Meg goes into a bit more detail, “I think that when you’re living somewhere and it’s your daily routine, it doesn’t feel any harder than somewhere else. It just becomes your normal. There are definitely moments. You know; winter storm, middle of the night, you need a wee – well you have to go outside. That can suck a bit, but it actually happens so rarely. It’s funny because when you do implement something it quickly becomes normal. We got our composting going about a year ago and now, when I go to friend’s houses and they don’t compost, I’m like, “What are you doing?!? That’s a really valuable resource!”

Sam chuckles, “She takes a tupperware with us whenever we go to friend’s houses now…”

 

A couple wearing Finisterre wetsuits surfing and laughing together

 

There are definitely challenges, but Sam and Meg’s approach seems to be realistic positivity, even in the face of rather major inconveniences, such as burst water pipes. “When stuff does go wrong we always try and remember that plumbing breaks everywhere,” reasons Meg, “Even if you live in a mansion you’re going to get plumbing issues. It’s actually fairly normal. You have to try and hold onto things lightly. Security is a bit of an illusion…”

Sam chimes in and adds, “At the end of the day, even if you have your mortgage paid off and you’re in an amazing job, one of you could get sick or your job could disappear overnight, or the house could burn down!” For them, it’s all about the choices we make and how we want to live, as Sam goes on to explain.

“We all think we need so much, but you actually don’t,” he argues, “I even feel like in here, we have so much stuff that we don’t need. So many luxuries that a lot of people in the world don’t have. But then loads of our friends come here and say, ‘Oh, this is amazing! But I couldn’t live like this.’”

It’s a common refrain in our modern society. Many of us are locked into a cycle of consumption and possession but as Meg points out, it’s all relative. “Before we moved in together I’d been travelling abroad and living out of a suitcase for six months. I was in Asia, working for a charity in Delhi and spending a lot of time in the slums. You’ll see three generations, twelve people, living in a house smaller than this. These people have hard lives, but they made it work and that was their lifestyle. It was their normal. So when I actually moved in here I was like, ‘This is so big for two people!’ I feel like it gave me a bit of perspective.”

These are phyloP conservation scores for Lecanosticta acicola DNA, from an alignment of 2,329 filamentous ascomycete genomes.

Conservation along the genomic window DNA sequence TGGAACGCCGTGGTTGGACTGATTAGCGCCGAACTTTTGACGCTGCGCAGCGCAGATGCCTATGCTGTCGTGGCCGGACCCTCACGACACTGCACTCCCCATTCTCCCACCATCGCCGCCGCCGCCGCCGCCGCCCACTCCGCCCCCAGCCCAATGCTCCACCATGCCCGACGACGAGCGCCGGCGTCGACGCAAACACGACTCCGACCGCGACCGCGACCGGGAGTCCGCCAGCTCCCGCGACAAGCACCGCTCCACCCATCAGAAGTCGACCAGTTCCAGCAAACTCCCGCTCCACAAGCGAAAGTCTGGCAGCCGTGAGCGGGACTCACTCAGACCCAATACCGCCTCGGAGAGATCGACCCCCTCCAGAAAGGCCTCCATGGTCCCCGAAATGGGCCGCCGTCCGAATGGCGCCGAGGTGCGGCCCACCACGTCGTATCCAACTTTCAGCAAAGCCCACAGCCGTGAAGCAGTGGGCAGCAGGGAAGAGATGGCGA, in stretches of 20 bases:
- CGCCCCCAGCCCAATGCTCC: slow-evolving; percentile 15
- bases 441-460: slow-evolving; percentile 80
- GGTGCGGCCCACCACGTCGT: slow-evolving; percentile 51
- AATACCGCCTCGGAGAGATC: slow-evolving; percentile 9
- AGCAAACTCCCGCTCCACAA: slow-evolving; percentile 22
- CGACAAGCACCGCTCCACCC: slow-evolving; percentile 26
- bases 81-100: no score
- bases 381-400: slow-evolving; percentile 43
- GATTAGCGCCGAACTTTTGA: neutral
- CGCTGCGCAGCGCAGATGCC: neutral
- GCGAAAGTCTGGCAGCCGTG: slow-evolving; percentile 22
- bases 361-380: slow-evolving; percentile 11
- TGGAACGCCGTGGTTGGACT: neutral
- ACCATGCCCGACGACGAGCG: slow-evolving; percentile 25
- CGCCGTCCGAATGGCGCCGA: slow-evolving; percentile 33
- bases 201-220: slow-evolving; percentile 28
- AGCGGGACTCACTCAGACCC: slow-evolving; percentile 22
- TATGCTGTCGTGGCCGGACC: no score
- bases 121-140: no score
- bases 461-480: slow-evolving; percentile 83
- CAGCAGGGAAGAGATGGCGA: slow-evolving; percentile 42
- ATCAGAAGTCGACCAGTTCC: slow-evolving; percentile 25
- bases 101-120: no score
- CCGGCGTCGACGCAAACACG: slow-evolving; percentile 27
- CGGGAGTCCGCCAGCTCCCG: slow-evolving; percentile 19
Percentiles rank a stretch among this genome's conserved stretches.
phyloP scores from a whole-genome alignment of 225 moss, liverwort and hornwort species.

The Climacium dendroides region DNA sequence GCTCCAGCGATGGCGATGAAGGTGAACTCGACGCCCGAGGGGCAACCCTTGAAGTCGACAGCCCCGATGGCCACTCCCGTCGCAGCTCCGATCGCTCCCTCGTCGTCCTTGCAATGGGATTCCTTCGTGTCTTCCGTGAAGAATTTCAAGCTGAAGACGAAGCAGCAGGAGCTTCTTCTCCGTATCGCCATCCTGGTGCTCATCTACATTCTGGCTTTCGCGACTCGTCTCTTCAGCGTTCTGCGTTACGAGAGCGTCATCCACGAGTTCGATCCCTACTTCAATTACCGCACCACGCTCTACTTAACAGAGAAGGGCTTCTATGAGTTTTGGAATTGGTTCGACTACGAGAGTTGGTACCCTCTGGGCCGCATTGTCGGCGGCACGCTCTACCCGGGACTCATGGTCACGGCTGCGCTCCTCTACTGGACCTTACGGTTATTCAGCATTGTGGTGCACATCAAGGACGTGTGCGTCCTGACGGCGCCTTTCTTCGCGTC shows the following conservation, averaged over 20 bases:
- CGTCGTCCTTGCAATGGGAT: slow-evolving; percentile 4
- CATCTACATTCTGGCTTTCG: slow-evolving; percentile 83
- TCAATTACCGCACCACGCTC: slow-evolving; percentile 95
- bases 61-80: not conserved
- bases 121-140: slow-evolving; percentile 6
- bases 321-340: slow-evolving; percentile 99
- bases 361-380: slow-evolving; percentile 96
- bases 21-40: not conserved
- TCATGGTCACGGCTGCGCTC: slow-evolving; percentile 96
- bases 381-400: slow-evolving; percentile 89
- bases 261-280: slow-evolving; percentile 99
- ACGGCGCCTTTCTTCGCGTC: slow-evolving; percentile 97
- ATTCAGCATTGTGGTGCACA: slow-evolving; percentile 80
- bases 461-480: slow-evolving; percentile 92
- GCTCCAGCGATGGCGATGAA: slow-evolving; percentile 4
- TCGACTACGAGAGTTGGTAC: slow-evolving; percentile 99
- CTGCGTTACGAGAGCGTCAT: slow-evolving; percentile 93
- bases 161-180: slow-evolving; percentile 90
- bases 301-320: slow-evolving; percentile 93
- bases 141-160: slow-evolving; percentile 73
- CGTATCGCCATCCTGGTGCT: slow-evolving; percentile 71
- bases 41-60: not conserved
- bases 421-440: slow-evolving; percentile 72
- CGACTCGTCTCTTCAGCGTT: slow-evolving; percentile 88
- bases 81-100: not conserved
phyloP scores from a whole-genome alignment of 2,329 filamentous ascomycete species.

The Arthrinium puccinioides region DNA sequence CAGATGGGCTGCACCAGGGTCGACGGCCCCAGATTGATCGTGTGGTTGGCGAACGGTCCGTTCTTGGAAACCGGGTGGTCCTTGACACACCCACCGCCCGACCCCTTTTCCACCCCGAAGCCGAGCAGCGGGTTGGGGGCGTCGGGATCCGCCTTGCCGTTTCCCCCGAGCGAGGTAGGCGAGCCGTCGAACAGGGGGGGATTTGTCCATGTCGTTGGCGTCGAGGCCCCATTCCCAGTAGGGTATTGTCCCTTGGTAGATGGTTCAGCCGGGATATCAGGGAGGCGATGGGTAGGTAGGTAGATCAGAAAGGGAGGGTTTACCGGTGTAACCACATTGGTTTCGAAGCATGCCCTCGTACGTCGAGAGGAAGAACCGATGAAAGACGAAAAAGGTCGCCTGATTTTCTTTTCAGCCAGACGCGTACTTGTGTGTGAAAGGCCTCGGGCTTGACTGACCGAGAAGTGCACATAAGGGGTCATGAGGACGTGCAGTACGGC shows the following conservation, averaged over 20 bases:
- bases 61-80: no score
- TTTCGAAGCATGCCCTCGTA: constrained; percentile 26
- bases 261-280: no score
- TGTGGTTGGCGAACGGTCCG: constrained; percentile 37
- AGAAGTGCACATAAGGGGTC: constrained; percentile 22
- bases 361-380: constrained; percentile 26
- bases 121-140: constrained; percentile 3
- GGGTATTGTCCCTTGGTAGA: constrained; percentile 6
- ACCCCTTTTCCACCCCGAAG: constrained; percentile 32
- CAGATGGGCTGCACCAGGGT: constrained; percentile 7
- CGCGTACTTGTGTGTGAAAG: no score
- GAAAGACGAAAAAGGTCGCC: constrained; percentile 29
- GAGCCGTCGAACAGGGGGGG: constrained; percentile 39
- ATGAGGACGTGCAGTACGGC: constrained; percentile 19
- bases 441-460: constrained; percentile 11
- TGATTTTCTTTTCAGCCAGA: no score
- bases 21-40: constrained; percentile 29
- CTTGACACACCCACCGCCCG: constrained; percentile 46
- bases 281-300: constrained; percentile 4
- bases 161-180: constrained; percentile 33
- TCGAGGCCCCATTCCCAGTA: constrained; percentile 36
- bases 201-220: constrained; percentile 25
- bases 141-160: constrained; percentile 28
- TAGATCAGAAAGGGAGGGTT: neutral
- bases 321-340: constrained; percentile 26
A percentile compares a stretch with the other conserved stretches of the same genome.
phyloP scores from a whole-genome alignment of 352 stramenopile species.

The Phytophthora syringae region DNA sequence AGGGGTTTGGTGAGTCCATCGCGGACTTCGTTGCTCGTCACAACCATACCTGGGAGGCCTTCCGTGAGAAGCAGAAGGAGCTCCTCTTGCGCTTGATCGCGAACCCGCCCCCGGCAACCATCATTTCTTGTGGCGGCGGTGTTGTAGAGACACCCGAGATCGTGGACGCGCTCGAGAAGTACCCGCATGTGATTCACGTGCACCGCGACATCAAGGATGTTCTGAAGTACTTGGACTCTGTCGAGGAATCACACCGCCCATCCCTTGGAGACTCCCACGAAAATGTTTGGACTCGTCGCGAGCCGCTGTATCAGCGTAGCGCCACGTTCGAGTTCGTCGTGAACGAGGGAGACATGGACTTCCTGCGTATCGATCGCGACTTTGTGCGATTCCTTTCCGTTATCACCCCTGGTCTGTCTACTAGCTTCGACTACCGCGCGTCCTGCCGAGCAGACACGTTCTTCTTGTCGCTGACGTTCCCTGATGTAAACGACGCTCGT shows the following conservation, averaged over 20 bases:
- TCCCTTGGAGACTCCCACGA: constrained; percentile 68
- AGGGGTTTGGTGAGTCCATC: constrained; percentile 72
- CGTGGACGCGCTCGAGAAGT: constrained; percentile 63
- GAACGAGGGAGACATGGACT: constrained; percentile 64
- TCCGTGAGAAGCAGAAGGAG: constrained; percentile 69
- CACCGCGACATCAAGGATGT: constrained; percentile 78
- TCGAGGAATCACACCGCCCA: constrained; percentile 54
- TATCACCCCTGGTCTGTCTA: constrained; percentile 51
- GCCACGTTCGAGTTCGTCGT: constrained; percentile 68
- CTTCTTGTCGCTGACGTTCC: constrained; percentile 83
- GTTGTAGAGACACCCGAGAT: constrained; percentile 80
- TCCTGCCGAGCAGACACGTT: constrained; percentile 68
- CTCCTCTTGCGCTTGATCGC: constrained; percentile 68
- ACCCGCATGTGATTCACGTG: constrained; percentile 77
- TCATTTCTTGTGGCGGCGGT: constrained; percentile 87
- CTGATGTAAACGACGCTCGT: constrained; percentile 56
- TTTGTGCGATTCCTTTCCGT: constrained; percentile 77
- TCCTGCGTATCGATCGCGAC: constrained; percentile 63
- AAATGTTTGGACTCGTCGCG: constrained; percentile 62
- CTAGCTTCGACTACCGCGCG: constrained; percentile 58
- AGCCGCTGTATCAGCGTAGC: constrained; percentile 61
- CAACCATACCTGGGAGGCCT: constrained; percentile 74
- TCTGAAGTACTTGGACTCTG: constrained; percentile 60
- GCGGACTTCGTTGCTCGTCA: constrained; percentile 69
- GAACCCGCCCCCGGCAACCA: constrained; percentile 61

Sam and Meg back at the cabin cooking dinner on an open fire

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It’s clear that the whole aim of this endeavour is for Sam and Meg to live as low impact, sustainable lives as they can. It’s not always been easy but, with impending climate breakdown and an uncertain future for our planet, It’s an attitude that Sam believes needs to become much more common.

“I’m really glad we live the way we do,” he starts, “but I also feel like I want more people to be informed and educated on how we could all live a bit lighter. It’s about taking those little steps in your mind and then doing that physically. It’s small changes; thinking about where you get your food from, trying to make it as local as possible, as package free as possible. It’s about slowing your pace down and taking a little more time. Maybe it’s having a go at making your own hummus, or planting a little seed in a pot.”

As we wrap up our conversation Meg offers a final insight, “I think lockdown has been, hopefully, really good for that in our society because it’s forced everyone to slow down. And as humans we need to be living slower. So hopefully that’s one positive that will come out of this crazy year; people having that experience of living slower and the good things that can come out of that.”

 

The Hand Built Home - Arial shot of the cabin in the woods

A Finisterre Production
 
Special thanks to Sam & Meg Glazebrook
Words by Zak Rayment | Video by Greg Dennis | Images by James Bowden


Find out more about Sam and Meg's work at samuelglazebrook.com & meganhope.co.uk.